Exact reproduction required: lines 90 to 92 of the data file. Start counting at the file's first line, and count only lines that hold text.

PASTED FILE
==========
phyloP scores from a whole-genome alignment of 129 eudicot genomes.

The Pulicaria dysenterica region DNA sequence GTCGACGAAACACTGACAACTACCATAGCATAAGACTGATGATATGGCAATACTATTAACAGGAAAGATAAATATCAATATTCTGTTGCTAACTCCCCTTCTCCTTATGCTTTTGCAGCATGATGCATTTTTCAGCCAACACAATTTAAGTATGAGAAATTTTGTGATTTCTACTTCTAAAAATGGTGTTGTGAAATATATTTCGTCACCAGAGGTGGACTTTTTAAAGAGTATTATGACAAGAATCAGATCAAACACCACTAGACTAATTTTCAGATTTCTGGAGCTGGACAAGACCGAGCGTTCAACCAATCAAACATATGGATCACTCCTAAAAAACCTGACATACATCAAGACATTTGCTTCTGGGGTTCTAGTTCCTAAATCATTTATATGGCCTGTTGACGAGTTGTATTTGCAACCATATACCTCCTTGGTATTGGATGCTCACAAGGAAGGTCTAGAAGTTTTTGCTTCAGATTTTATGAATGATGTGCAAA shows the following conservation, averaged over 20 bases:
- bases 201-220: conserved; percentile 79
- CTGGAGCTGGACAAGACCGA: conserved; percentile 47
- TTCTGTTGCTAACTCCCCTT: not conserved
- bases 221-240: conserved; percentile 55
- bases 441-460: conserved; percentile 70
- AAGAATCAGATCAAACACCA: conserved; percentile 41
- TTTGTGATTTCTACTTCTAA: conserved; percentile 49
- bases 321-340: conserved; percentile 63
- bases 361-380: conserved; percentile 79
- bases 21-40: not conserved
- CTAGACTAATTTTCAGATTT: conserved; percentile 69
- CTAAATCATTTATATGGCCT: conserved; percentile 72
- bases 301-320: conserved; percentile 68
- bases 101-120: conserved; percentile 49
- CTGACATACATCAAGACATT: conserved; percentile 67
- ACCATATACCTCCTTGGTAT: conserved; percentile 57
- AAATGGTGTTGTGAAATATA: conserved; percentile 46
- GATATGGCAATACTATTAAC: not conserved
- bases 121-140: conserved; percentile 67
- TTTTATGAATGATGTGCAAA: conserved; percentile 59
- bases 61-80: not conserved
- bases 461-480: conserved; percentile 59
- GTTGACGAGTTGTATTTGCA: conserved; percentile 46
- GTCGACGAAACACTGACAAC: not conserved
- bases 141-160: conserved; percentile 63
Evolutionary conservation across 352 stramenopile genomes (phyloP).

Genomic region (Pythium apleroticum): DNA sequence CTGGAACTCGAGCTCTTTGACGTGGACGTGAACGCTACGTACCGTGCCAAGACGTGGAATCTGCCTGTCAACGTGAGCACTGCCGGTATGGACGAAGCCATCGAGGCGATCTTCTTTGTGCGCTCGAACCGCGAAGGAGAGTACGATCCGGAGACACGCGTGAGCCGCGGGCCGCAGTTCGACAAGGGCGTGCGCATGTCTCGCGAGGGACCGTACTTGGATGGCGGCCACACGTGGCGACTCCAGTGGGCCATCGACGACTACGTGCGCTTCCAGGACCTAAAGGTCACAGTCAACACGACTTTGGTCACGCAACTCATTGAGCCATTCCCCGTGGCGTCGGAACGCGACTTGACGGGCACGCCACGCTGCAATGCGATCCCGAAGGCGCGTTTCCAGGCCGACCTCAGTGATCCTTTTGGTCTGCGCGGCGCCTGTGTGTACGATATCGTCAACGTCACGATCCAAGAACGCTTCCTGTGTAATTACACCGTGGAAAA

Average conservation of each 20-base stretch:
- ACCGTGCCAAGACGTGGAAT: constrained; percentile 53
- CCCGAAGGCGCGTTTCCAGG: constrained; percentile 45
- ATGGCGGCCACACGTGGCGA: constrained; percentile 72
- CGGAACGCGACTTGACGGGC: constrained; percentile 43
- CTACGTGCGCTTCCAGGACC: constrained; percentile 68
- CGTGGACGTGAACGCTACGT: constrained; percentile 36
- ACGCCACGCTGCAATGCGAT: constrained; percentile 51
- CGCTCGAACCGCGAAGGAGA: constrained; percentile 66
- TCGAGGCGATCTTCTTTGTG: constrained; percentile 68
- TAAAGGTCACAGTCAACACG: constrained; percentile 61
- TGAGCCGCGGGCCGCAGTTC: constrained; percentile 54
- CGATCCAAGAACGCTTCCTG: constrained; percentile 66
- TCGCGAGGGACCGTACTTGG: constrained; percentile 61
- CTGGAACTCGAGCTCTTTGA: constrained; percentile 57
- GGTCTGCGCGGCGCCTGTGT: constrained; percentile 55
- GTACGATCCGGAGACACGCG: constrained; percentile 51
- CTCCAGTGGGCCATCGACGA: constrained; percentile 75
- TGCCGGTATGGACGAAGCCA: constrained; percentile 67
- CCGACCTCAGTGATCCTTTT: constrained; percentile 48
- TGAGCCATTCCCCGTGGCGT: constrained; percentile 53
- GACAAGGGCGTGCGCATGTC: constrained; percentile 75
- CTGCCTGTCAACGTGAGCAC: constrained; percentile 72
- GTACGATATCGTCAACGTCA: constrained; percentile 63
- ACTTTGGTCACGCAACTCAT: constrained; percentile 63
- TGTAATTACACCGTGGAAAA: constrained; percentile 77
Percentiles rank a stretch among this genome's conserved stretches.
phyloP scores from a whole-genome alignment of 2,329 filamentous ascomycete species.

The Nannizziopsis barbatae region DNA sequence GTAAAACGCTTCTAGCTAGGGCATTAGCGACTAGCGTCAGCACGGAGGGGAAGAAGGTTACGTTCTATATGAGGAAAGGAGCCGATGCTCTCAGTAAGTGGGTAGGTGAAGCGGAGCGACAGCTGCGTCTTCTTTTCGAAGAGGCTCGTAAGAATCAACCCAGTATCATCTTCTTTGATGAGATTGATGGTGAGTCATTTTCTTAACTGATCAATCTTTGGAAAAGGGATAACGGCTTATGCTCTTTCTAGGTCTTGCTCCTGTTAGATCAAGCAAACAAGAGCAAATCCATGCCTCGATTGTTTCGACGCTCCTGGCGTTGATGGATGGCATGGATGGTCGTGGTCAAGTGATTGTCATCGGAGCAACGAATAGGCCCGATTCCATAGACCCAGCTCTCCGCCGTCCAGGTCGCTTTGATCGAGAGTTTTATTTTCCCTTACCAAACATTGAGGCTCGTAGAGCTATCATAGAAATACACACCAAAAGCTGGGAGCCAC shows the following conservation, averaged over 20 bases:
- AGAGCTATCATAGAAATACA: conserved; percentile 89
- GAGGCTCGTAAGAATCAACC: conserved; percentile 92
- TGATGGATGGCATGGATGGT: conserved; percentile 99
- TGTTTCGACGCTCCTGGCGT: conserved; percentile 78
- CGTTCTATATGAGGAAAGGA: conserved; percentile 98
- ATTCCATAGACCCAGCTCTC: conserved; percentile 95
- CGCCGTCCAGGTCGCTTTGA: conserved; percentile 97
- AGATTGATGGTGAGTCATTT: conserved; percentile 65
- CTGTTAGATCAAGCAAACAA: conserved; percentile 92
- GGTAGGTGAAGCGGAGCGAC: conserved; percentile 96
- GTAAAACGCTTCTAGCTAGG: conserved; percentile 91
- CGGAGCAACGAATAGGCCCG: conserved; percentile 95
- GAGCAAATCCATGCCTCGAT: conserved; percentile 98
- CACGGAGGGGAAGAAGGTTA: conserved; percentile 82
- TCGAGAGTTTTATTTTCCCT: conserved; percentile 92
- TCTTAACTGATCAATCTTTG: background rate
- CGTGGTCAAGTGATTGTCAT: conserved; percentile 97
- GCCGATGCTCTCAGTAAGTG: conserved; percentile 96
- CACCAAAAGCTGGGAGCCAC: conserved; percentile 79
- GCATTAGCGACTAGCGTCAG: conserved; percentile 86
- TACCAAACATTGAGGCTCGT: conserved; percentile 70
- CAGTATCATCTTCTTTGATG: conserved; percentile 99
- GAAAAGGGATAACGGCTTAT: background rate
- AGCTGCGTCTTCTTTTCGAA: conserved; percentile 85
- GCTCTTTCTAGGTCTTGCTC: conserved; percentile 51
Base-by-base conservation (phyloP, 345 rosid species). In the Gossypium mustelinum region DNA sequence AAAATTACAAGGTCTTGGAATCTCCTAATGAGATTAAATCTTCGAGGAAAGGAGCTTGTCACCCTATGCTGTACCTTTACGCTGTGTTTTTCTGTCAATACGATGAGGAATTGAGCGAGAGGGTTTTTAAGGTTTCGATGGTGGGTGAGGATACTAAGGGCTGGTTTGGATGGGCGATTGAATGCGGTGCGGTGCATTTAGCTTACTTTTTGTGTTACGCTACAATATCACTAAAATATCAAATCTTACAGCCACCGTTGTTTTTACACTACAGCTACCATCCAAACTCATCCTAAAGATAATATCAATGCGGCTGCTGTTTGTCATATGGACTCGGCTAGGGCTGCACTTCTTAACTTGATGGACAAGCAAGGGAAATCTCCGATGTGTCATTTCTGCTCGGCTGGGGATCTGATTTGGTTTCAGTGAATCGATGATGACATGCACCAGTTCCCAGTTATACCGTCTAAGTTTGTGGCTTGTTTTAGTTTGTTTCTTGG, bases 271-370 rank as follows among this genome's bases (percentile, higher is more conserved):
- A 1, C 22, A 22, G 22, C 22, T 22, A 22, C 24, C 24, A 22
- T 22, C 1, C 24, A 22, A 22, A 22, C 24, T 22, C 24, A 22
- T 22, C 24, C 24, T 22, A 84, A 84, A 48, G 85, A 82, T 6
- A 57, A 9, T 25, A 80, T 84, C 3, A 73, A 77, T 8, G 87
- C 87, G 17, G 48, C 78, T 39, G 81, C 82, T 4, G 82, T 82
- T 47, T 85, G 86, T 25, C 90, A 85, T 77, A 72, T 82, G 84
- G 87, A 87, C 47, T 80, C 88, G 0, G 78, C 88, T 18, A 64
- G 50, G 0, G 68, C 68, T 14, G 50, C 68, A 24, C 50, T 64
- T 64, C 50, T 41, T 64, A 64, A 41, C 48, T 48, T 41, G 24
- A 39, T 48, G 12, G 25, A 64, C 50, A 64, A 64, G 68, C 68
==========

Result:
- T 47, T 85, G 86, T 25, C 90, A 85, T 77, A 72, T 82, G 84
- G 87, A 87, C 47, T 80, C 88, G 0, G 78, C 88, T 18, A 64
- G 50, G 0, G 68, C 68, T 14, G 50, C 68, A 24, C 50, T 64